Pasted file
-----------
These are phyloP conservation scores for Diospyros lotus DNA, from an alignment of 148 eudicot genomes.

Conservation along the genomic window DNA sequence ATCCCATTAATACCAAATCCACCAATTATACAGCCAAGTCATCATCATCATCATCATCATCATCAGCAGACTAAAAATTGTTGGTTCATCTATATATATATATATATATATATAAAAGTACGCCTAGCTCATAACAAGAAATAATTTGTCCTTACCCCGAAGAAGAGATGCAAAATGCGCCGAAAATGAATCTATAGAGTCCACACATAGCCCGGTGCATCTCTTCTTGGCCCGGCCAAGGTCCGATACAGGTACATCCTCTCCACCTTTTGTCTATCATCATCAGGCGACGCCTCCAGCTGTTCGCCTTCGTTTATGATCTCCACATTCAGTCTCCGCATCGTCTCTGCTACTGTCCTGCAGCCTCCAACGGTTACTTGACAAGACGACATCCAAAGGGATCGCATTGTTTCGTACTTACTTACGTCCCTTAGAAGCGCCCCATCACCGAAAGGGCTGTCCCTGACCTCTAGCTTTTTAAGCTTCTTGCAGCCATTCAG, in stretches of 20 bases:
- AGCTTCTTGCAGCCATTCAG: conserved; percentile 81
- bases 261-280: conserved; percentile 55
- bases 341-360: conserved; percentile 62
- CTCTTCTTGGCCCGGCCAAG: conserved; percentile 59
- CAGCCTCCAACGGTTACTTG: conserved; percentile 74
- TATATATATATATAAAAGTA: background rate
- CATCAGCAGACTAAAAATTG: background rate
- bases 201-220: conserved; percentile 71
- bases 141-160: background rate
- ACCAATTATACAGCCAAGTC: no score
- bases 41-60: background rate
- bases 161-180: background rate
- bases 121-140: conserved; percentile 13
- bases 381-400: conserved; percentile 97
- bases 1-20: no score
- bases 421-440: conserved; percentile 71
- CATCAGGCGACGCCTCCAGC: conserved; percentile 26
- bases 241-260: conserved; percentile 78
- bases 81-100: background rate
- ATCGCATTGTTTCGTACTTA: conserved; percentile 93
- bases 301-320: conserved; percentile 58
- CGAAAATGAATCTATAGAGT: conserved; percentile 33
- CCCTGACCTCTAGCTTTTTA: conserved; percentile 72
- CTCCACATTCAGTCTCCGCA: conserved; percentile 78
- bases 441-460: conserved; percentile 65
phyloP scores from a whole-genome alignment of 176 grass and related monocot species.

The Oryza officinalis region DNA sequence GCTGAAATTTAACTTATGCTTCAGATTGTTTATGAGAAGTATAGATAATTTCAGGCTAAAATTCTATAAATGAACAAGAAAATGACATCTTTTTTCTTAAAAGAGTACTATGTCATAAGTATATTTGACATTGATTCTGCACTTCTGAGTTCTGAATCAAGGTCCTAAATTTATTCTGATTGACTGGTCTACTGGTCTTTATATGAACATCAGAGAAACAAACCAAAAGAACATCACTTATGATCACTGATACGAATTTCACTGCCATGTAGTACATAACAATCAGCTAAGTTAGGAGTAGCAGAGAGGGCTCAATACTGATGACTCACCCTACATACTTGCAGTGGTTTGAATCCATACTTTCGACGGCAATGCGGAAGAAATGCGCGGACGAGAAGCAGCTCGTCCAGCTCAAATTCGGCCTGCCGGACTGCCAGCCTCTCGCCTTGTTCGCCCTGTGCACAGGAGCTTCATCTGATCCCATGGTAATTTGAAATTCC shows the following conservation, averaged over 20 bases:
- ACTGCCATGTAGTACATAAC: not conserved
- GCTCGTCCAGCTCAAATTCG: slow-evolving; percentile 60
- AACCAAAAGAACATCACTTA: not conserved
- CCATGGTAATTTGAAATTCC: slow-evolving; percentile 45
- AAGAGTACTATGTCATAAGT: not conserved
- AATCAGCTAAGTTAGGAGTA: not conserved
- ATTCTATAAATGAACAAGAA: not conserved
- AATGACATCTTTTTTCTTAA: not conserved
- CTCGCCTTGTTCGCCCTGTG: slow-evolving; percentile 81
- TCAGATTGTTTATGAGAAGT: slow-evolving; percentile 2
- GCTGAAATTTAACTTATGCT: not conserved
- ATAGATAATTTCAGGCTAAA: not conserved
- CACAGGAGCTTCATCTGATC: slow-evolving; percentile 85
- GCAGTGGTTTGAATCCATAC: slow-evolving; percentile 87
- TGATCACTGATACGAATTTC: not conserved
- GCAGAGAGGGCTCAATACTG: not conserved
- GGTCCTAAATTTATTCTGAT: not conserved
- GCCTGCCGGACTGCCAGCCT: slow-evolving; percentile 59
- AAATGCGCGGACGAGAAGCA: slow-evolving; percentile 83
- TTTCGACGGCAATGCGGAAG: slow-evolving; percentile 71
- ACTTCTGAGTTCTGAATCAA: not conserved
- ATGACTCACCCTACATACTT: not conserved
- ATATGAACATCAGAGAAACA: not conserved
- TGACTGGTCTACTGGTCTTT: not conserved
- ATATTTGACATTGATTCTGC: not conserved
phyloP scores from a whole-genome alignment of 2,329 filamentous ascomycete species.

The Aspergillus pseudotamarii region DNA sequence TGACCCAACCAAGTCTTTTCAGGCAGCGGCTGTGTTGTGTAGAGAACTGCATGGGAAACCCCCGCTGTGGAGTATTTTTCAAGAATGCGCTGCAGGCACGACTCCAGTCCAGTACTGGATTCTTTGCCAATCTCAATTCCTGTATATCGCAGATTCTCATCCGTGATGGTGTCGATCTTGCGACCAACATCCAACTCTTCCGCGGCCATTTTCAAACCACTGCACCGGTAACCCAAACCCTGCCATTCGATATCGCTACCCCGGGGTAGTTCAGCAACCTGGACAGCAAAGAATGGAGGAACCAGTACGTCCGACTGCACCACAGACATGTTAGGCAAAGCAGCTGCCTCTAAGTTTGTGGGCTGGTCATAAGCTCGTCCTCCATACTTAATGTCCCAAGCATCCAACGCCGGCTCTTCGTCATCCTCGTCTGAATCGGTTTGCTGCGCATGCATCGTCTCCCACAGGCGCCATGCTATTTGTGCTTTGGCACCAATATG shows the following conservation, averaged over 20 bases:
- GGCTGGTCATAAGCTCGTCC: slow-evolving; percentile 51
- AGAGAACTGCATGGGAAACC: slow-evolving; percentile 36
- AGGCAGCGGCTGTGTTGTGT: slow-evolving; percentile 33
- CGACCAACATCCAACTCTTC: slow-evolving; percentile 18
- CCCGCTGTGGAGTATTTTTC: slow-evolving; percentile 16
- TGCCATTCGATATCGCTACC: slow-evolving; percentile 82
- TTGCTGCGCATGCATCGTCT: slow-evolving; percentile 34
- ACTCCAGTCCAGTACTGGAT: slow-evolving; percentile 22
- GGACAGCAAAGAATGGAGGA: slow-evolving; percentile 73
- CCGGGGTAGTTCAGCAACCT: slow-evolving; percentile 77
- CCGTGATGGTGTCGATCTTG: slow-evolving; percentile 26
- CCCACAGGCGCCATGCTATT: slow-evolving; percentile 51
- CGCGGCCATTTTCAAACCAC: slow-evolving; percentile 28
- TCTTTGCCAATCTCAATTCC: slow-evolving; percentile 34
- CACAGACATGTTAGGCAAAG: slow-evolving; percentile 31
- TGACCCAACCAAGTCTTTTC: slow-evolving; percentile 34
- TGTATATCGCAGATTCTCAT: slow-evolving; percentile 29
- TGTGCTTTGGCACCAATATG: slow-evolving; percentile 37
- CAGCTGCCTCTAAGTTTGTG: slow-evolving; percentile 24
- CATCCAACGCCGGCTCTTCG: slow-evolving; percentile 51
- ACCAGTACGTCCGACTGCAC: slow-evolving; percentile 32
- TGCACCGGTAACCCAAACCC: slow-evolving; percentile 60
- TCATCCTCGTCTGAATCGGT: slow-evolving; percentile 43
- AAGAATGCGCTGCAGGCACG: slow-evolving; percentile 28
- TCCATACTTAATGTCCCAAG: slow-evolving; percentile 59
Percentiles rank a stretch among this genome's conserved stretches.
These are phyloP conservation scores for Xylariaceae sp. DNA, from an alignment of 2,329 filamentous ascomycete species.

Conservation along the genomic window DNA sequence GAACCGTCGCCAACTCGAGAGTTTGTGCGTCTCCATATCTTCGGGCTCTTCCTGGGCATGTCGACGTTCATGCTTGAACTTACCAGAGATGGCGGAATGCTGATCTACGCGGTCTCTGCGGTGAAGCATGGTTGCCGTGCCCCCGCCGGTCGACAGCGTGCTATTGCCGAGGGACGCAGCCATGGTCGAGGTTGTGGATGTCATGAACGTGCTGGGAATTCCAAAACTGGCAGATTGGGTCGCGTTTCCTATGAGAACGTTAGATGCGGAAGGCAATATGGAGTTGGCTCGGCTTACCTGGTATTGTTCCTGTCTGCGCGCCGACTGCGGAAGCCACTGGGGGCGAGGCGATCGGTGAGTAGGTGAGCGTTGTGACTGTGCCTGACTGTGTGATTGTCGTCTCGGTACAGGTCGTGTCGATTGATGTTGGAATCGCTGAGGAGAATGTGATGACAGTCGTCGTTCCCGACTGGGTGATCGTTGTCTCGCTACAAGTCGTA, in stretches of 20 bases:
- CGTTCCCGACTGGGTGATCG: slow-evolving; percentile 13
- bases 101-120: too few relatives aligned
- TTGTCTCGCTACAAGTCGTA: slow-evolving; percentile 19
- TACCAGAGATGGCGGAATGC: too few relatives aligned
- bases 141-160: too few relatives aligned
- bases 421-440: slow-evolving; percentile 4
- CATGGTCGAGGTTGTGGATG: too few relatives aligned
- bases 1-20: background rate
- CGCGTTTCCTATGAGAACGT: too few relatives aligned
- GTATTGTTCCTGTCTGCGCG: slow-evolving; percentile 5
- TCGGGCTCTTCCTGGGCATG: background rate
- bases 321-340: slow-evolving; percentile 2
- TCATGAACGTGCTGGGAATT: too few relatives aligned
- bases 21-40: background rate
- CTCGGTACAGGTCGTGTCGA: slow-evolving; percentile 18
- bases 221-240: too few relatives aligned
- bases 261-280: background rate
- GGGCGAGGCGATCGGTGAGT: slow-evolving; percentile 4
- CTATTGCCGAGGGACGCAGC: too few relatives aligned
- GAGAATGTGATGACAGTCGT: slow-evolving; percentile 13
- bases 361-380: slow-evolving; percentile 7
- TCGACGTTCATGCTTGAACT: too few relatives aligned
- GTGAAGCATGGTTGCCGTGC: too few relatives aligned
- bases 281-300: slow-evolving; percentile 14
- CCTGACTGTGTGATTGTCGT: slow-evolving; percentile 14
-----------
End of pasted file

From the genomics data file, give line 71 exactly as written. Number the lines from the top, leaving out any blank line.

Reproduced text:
- CACAGACATGTTAGGCAAAG: slow-evolving; percentile 31